Celebrating Global Christmas: Teaching Your Kids Holiday Traditions from Around the World

The holidays are a time for the old familiar family traditions. But if you are looking to shake things up a bit, and expose your children to a more global outlook this season, here are some fun and easy traditions from around the world that are easy to integrate into your merriment.

More than milk and cookies.
One of the easiest ways to get kids excited about new cultures and traditions is with food. And there are as many different dishes from around the world associated with this time of year as there are elves in Santa’s workshop.  In Mexico, it is traditional to celebrate Christmas Eve with delicious tamales. In the UK, Santa doesn’t get milk and cookies, it’s sherry and mince pies that warm his late night sleigh ride (makes sense no!?).

Three Kings Day
Ok so the last thing you feel you need is another gift giving occasion right after Christmas.  BUT Three Kings Day is a fun and practical way of making the most wonderful time of the year last just a little longer. On January 6th, many cultures around the world celebrate Three Kings Day. The night before, children put shoes, not stockings, by the door for the three wise men to leave them gifts. In our home, this tradition is a way of spacing out gift giving (not to mention taking advantage of those post Christmas sales) and heading off the post-holiday doldrums. You can also celebrate by dropping by your local French bakery for a “Gallette des Rois”. This simple cake comes with a crown wrapper and has a little figurine baked inside. Whoever gets the figure is king for the day and wears the crown!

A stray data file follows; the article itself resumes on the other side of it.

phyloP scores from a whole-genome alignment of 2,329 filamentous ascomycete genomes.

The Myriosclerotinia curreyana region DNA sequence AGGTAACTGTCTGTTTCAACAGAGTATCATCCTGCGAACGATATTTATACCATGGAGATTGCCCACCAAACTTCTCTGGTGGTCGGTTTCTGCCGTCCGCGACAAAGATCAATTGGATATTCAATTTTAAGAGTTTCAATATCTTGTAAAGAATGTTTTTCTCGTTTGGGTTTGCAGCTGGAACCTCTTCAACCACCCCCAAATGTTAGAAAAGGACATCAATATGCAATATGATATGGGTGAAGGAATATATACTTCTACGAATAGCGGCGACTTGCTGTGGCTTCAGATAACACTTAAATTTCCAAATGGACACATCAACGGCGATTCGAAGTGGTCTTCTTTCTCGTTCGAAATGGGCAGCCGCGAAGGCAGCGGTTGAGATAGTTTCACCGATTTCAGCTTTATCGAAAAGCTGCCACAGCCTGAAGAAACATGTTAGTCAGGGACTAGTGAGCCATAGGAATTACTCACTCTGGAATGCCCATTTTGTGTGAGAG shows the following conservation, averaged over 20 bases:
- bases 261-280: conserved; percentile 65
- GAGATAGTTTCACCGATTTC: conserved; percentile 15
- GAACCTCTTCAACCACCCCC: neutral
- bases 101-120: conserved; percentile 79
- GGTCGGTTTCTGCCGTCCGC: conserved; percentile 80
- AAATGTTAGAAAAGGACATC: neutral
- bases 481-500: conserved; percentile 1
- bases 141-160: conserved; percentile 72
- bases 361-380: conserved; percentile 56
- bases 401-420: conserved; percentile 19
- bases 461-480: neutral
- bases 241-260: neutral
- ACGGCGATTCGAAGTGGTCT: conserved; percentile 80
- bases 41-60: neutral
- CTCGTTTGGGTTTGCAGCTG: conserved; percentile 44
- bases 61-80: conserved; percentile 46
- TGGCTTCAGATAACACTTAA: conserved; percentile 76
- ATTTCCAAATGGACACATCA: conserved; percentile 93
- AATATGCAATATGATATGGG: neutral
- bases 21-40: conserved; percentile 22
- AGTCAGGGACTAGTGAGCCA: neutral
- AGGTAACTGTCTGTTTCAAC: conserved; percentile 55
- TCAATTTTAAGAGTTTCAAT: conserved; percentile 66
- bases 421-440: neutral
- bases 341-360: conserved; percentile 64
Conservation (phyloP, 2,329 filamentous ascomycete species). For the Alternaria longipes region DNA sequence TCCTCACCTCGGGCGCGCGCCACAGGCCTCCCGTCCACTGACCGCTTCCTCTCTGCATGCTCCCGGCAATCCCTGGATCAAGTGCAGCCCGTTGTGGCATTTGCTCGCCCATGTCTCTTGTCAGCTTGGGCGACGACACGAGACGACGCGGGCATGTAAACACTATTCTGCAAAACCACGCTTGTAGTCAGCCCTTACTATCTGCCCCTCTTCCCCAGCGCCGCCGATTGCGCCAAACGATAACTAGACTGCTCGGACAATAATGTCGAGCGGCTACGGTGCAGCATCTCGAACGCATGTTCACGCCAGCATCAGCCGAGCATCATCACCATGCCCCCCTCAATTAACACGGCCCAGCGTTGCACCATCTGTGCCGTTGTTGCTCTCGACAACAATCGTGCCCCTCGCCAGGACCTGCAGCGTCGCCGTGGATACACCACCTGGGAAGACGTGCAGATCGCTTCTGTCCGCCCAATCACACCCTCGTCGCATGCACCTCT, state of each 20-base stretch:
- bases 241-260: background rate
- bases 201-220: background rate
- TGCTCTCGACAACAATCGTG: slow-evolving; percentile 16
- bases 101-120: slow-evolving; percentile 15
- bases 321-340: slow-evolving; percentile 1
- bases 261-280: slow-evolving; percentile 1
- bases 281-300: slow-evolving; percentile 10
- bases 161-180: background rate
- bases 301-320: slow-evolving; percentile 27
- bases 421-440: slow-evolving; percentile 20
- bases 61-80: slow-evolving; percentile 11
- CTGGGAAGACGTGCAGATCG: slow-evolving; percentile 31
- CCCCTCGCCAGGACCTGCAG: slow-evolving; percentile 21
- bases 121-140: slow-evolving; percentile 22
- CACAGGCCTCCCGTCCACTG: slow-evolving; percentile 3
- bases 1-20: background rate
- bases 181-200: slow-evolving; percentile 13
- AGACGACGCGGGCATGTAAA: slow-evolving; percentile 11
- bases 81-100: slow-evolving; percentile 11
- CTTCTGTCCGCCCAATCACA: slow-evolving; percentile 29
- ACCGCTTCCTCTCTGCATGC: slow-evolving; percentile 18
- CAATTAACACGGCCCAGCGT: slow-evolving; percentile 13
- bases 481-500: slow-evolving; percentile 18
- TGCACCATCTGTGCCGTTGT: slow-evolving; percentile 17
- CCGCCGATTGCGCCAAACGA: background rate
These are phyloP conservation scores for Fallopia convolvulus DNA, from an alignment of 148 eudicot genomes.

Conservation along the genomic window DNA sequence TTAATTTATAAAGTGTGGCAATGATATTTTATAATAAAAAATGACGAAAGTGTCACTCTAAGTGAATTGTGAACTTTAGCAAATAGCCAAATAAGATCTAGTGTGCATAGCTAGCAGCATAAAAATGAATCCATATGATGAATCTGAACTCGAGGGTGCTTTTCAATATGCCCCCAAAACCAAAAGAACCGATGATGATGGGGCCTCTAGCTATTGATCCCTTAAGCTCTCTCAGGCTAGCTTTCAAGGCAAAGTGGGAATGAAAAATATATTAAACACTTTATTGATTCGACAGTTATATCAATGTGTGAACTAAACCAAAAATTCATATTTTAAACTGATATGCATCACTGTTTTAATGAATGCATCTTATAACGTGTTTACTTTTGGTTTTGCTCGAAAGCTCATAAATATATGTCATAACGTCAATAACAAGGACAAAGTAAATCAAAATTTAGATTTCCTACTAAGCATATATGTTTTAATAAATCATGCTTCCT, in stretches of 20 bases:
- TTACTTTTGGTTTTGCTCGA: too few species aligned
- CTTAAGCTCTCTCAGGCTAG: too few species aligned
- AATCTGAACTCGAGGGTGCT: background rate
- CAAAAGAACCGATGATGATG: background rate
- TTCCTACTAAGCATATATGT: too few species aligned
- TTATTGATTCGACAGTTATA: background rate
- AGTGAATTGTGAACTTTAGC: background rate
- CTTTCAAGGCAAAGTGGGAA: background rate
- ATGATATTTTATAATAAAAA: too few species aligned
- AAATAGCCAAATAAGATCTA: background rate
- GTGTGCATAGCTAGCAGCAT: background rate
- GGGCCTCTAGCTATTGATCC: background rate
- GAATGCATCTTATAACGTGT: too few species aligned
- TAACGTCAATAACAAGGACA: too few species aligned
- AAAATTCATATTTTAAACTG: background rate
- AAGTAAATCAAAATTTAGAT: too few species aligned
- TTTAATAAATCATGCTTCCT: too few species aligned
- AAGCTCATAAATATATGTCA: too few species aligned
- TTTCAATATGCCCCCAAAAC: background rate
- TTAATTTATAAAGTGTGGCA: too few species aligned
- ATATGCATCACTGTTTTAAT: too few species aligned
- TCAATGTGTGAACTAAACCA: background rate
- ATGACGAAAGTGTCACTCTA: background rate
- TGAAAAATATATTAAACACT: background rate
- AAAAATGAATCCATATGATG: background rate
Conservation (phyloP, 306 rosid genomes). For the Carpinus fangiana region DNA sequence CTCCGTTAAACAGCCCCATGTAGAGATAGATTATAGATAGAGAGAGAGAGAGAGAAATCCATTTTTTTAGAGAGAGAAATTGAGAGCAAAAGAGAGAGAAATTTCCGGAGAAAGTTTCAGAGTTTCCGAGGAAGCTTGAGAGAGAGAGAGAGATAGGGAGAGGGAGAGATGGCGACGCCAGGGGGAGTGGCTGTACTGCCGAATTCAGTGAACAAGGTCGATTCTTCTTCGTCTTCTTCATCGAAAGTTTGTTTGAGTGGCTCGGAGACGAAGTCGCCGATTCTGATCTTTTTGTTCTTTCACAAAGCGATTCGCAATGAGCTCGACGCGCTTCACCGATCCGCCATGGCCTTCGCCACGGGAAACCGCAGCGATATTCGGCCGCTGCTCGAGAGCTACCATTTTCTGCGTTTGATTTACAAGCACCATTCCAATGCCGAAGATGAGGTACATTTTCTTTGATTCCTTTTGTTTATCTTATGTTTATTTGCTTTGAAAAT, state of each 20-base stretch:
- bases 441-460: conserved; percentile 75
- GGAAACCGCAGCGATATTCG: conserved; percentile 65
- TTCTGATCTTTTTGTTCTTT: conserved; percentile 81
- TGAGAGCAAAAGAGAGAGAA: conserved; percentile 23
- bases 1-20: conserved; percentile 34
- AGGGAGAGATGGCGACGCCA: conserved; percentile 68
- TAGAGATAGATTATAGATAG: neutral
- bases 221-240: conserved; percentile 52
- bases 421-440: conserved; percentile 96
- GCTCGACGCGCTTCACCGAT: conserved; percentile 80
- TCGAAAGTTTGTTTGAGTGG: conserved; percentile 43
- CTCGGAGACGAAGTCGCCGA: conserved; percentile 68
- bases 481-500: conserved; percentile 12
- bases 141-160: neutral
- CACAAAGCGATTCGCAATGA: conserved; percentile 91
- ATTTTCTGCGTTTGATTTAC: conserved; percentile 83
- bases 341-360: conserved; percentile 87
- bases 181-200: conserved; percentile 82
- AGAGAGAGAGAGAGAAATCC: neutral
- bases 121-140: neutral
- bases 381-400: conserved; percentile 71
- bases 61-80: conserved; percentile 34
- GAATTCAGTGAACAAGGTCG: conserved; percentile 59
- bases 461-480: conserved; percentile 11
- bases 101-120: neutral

The Christmas Market
Many US-based museums, cities or charities have adopted the German tradition of Christmas markets and I could not be happier. Hot mulled wine, fragrant cookies and holiday decorations and gifts put me in such a festive mood. Invite your child to check out pictures of some of Europe’s most festive Christmas markets online (Google Nuremberg Christmas market for example) then check out where in your local area there might be an event going on. It is a great opportunity to also check out and support independent merchants this season. You won’t regret it!

“Oh Tannenbaum”
Many of kid’s favorite carols were not originally written in English. “Silent Night” and “Oh Christmas Tree” like Christmas trees themselves are actually German. Look online for foreign language carols to play at home. The familiar tunes make it easier to get kids excited about trying out new words and it is a wonderful teachable moment about the universal nature of Christmas.

Which traditions from around the world will your family celebrate this holiday season?

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